New to the Workforce? How to Land Your First Job

Not long after you enter the “real world,” you’ll receive a jarring reality check — getting your first job is hard. Like, really hard. Not only is it difficult to find a job you think you could care about in the industry you want to be in; but on top of that, there is your lack of experience, contacts and confidence.

Did we just make your prospects sound even worse? Sorry. But with a shift in focus and a heightened degree of preparedness, you’ll be well on your way to your first real job, real paycheck and real start in the “real world.”

Shift your mentality. It can be easy to get bogged down in feeling restless, underqualified and disparate about your chances of ever getting a job. But guess what? You WILL get a job — it’s just a matter of when.

Rest in the confidence that there is an opportunity for you out there. In the meantime, shift your mentality to humility, and if you need a job, get one that may be beneath your current skill set. If anything, it will produce some experience and a reference or two.

Network, network, network. Many new job seekers are terrified of networking. Yes, your first conversation or two may be awkward, but you’ll soon find there is a formula to networking. Ask people in your desired field out for coffee and ask questions. Attend networking events. Start interacting and dialoguing with professionals on social media outlets.

Update your resume. If your resume has tons of white space, that just won’t do. Your resume doesn’t have to be all about work experience. If you’re new to the workforce, you probably have plenty of volunteer, extracurricular or travel experience under your belt. Show those off, and talk them up in your cover letter. These experiences can show that you’re motivated, compassionate and hard-working - qualities that recruiters and team managers are definitely looking for in new hires.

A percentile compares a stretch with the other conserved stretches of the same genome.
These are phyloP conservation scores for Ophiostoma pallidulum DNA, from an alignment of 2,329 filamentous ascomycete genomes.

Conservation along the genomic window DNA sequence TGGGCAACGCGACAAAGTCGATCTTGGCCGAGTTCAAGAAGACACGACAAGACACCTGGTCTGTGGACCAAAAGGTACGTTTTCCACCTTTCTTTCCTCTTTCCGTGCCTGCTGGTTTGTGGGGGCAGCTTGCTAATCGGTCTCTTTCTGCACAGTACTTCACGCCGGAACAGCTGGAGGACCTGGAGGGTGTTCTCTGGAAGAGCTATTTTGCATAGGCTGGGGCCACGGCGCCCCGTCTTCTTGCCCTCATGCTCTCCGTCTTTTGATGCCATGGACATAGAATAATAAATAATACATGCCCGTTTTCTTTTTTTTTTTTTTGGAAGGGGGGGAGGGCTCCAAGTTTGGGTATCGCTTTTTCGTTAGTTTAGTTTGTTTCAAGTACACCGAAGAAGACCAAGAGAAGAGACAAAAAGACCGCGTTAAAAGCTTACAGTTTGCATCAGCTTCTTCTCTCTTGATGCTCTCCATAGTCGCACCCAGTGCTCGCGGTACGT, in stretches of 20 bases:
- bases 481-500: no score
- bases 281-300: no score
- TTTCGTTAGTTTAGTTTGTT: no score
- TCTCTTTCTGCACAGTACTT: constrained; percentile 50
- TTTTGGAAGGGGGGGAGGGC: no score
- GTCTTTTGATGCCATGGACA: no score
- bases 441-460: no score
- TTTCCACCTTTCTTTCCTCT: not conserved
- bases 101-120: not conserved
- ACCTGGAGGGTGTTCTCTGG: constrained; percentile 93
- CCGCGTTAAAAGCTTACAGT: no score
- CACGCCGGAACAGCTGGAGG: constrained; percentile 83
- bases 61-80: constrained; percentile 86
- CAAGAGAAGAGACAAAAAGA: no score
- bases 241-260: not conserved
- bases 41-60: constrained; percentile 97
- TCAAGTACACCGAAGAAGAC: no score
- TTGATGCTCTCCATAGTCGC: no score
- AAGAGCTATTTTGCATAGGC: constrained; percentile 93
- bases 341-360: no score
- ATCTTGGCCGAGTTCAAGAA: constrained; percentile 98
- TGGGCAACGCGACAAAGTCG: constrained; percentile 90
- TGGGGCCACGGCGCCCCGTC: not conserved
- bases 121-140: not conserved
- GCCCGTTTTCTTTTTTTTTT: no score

Work on your interview skills. Let’s be honest, the interview can be terrifying…at first. But like networking, there is a formula to the interview as well. Potential employers will ask about your previous work experience, why you think you’re the best fit for the opening and whether or not you have any questions.

The key to the interview is preparing in advance. Come up with answers to these common questions, and practice your responses with a friend or family member. Study the job description and draw parallels from your past experiences or character traits that align with the requirements. Research the company, the industry and the position, and come up with questions that show you’re interested, engaged and willing to learn.

Be prepared. When it comes to the job search, you must be prepared for an interview or a chance to network at a moment’s notice. Have a designated interview outfit that is always clean, several hard copies of your resume and the confidence that you will succeed in finding your first job.

What other concerns do you have in landing your first real job? Share now in our comments!

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About Kathryn Randolph

Kathryn is a freelance writer currently living in Chicago, Illinois. She holds a B.A. in English Writing from DePauw University and has five years experience writing for major job search and higher education websites. When she's not writing for the web, Kathryn is hanging out with her new baby girl, traveling, cooking, reading and running. She believes that the perfect job is out there for everyone and hopes to help Spark Hire job seekers discover their career passion and pursue it.